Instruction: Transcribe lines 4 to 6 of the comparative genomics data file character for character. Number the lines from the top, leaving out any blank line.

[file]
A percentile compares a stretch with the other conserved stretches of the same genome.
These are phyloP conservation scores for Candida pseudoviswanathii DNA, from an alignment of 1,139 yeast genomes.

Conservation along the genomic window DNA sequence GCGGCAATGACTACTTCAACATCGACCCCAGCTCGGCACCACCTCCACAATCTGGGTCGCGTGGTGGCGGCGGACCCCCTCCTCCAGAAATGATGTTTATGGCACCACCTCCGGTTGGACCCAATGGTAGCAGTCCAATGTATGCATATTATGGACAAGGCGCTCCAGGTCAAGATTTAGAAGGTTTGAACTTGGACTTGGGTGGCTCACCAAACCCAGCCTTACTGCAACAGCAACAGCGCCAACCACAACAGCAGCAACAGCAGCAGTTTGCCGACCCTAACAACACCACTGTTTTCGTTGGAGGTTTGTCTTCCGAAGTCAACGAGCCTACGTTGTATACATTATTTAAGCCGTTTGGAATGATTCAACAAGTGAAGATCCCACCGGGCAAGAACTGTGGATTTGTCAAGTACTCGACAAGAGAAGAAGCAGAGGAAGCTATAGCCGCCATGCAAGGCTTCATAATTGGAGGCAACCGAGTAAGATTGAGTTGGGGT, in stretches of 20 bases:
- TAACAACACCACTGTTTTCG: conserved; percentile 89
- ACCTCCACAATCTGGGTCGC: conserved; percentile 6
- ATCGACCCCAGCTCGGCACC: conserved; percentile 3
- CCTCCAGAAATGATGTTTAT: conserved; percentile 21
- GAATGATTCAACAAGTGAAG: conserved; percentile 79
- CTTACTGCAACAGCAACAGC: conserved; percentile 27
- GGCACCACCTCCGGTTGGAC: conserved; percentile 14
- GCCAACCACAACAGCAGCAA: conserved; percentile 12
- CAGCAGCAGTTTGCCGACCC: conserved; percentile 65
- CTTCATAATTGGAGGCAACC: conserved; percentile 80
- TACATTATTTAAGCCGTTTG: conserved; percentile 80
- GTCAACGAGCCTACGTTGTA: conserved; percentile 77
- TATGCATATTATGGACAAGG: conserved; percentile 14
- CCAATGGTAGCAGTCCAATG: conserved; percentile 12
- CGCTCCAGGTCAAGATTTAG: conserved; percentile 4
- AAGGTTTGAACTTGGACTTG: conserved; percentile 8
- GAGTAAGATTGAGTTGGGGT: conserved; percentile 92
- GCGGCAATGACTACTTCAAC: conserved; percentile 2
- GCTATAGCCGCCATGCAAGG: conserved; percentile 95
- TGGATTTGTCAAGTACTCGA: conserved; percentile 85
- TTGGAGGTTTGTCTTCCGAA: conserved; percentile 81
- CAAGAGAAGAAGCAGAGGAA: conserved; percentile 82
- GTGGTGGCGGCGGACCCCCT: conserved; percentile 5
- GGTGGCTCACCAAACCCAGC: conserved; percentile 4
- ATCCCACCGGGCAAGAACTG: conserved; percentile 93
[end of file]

- TAACAACACCACTGTTTTCG: conserved; percentile 89
- ACCTCCACAATCTGGGTCGC: conserved; percentile 6
- ATCGACCCCAGCTCGGCACC: conserved; percentile 3